From January–March 1942, Atago was based out of Palau, and was involved in operations to seize the oil-rich Netherlands East Indies, participating in numerous combat operations, including the Battle of the Java Sea. On 2 March, south of Bali, Atago and Takao sank the old destroyer USS Pillsbury. On 4 March, Atago, Takeo and Maya, together with the destroyers Arashi and Nowaki attacked a convoy which had departed Tjilatjap for Fremantle,Australia, and sank the Royal Australian Navy sloop HMAS Yarra after a 90-minute battle, along with the British tanker Francol, depot ship Anking, and British minesweeper 51. In the same battle, Atago captured the 1030 ton Dutch freighter Duymaer van Twist and 7089 ton freighter Tjisaroea, both of which were later placed into Japanese service. After taking Vice Admiral Kondō on an inspection tour of Japan’s new possessions in the former Netherlands East Indies, Atago returned to Yokosuka Naval District on 17 April 1942, where she was assigned to the unsuccessful pursuit of Admiral William F. Halsey's Task Group 16.2 (TG 16.2) after the Doolittle Raid on Tokyo .
Atago underwent a second modernization program at Yokosuka from 22 April to 21 May 1942 in which her single 12 cm/45 10th Year Type naval guns were replaced with new dual Type 89 12.7 cm (5 in) dual purpose guns, Atago departed for the Battle of Midway, where she was used to escort the transports ferrying the invasion force. She returned from the battle unscathed.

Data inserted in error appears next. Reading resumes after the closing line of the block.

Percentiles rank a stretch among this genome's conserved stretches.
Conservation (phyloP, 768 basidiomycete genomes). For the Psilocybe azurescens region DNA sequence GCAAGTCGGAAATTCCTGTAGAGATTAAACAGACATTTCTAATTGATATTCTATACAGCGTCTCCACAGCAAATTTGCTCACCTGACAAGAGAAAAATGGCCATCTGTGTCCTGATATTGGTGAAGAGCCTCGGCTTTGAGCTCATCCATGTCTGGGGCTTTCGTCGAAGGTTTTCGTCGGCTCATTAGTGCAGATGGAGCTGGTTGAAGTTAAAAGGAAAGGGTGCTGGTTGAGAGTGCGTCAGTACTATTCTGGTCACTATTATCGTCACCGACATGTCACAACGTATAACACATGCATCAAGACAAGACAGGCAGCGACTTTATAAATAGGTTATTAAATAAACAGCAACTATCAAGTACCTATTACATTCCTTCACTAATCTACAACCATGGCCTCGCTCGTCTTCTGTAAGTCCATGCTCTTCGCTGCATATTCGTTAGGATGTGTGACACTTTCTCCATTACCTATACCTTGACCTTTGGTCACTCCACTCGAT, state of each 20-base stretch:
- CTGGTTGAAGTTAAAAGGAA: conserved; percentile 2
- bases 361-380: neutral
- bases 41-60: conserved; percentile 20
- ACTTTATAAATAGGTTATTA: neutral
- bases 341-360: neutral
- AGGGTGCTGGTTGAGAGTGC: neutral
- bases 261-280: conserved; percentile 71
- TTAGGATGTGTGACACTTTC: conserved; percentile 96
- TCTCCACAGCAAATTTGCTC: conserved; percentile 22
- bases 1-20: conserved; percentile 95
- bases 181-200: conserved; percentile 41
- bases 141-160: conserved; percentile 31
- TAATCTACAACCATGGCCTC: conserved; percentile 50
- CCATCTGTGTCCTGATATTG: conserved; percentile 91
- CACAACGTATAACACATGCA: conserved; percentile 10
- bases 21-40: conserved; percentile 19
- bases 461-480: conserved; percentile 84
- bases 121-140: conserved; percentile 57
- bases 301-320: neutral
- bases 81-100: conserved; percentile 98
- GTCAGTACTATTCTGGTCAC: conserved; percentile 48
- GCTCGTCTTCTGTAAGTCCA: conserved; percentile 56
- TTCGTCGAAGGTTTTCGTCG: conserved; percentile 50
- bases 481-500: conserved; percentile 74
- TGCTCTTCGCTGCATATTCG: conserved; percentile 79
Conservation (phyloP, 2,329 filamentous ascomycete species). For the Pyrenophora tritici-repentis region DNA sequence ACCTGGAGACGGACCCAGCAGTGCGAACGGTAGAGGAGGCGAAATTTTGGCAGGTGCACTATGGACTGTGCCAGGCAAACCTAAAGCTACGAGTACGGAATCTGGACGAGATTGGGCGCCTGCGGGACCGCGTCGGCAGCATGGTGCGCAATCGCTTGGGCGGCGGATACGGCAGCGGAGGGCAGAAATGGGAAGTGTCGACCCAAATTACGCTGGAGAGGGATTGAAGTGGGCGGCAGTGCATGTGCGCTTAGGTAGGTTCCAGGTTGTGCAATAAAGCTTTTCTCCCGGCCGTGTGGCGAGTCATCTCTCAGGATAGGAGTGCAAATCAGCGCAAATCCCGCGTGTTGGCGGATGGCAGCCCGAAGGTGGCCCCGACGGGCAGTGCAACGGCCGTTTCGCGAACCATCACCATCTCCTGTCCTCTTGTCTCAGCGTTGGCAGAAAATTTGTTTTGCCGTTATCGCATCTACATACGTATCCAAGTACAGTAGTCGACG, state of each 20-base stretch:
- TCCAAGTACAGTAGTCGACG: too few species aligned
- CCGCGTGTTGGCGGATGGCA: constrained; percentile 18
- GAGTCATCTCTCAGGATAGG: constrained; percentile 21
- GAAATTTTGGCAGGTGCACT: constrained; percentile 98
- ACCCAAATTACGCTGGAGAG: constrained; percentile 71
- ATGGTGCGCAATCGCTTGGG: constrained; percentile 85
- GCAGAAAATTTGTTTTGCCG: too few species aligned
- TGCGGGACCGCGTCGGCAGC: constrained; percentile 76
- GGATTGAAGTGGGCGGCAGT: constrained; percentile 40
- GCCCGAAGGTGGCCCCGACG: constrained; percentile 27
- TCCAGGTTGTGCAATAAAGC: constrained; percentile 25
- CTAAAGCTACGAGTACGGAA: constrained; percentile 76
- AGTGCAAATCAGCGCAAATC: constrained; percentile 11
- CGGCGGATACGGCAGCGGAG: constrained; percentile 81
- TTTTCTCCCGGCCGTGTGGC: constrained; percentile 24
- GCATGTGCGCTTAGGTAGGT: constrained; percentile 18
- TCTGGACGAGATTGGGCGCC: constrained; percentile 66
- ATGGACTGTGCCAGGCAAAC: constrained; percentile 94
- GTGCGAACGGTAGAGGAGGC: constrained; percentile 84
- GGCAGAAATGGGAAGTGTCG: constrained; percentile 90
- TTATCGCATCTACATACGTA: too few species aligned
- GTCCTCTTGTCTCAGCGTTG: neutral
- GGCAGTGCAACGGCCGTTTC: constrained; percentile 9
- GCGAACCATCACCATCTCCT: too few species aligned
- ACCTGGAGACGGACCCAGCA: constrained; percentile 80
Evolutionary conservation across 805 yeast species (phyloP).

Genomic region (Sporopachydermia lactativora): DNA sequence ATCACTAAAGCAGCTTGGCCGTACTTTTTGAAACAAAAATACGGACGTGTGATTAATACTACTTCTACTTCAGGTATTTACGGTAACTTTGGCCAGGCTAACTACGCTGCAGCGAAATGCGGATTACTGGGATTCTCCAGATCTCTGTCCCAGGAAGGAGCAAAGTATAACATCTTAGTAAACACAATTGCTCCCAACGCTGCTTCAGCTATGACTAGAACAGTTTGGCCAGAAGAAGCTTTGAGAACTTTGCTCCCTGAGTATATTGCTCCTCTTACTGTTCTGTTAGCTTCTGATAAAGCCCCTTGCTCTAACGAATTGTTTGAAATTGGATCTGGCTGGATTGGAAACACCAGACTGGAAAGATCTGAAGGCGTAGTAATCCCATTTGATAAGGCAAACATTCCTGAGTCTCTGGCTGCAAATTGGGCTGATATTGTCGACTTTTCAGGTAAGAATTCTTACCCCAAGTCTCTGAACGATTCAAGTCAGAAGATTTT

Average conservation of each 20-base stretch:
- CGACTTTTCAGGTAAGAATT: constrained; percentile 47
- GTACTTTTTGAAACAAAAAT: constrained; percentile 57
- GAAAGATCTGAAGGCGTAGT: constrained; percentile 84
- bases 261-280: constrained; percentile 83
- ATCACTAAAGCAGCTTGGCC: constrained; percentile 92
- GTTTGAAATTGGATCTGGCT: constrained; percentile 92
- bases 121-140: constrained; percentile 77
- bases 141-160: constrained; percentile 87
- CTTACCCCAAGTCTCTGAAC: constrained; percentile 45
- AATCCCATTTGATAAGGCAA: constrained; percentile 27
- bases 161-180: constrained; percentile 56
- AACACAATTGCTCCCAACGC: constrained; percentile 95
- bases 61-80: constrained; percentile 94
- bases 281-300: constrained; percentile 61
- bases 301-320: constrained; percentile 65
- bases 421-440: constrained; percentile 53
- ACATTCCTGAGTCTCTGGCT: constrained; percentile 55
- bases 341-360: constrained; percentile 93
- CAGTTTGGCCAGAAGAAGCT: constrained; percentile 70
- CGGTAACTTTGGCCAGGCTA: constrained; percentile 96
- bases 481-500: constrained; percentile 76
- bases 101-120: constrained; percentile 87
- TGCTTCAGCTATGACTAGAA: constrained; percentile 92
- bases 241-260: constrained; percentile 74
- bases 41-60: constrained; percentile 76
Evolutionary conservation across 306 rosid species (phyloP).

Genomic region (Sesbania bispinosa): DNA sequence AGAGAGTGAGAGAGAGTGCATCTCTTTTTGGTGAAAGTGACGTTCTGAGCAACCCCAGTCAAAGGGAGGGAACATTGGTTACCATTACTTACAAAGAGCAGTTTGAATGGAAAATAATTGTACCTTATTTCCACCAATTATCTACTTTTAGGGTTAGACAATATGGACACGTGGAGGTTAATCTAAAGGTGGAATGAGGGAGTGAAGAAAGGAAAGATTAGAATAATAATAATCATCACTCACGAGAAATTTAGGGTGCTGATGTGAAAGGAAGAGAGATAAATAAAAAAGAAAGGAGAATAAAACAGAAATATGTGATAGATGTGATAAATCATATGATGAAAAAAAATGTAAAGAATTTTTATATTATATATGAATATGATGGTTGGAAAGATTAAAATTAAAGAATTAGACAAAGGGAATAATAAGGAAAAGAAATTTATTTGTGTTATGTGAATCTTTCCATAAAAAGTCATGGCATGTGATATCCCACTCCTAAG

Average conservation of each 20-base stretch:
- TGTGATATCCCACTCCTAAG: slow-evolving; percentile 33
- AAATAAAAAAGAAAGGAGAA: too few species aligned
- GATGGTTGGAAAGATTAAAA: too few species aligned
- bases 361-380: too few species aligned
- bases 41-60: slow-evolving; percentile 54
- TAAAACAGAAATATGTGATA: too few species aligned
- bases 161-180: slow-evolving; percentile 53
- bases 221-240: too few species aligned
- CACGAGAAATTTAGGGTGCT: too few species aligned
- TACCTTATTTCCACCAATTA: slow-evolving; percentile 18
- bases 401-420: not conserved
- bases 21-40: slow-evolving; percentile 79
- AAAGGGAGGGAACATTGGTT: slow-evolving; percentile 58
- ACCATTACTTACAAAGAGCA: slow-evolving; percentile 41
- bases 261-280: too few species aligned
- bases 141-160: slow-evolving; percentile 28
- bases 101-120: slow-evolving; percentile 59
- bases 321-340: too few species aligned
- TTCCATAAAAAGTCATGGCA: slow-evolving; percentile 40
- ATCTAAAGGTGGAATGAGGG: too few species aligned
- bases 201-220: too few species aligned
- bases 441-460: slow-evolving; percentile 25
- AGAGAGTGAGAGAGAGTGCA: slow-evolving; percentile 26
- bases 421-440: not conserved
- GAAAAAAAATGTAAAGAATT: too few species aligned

Guadalcanal campaign.
On 11 August 1942, Atago departed Hashirajima together with Sentai-4 with the IJN 2nd Fleet for Truk, from which she was tasked with “Operation Ka”, the reinforcement of Guadalcanal from 20 August. During the Battle of the Eastern Solomons (24–25 August), aircraft from the American aircraft carrier USS Wasp shot down two of Aichi E13A1 "Jake" floatplanes from Atago that were engaged in reconnaissance missions, killing all four aircrew members in the two aircraft. Atago also played a very minor role in Battle of Santa Cruz Islands (26–27 October)
In the Second Naval Battle of Guadalcanal (15 November), during a night gun duel with the American battleships USS South Dakota and Washington, Atago and Takao hit South Dakota with seventeen 20 cm (8 in) rounds, five 15 cm (6 in) and one 12.7 cm (5.0 in). The battleship Kirishima also hit South Dakota with a single 14 in (360 mm) round that exploded on her aft No. 3 turret's barbette. South Dakota was damaged, but not sunk. Early in the battle, Atago and Takao each launched eight Type 93 "Long Lance" torpedoes at Washington but they all missed. Atago was damaged slightly as a result of the action, and returned to Kure for repairs on 17 December.
On 25 January 1943, Atago returned to Truk to continue Japanese efforts to hold the Solomon Islands, and eventually to support the evacuation of Guadalcanal. The force consisted of the carriers Zuikaku, Zuihō and Jun'yō, the battleships Kongō and Haruna, heavy cruisers Atago, Takao, Myōkō and Haguro, the light cruisers Nagara andAgano, and 11 destroyers. The Japanese transports were successful in evacuating 11,700 troops from the island.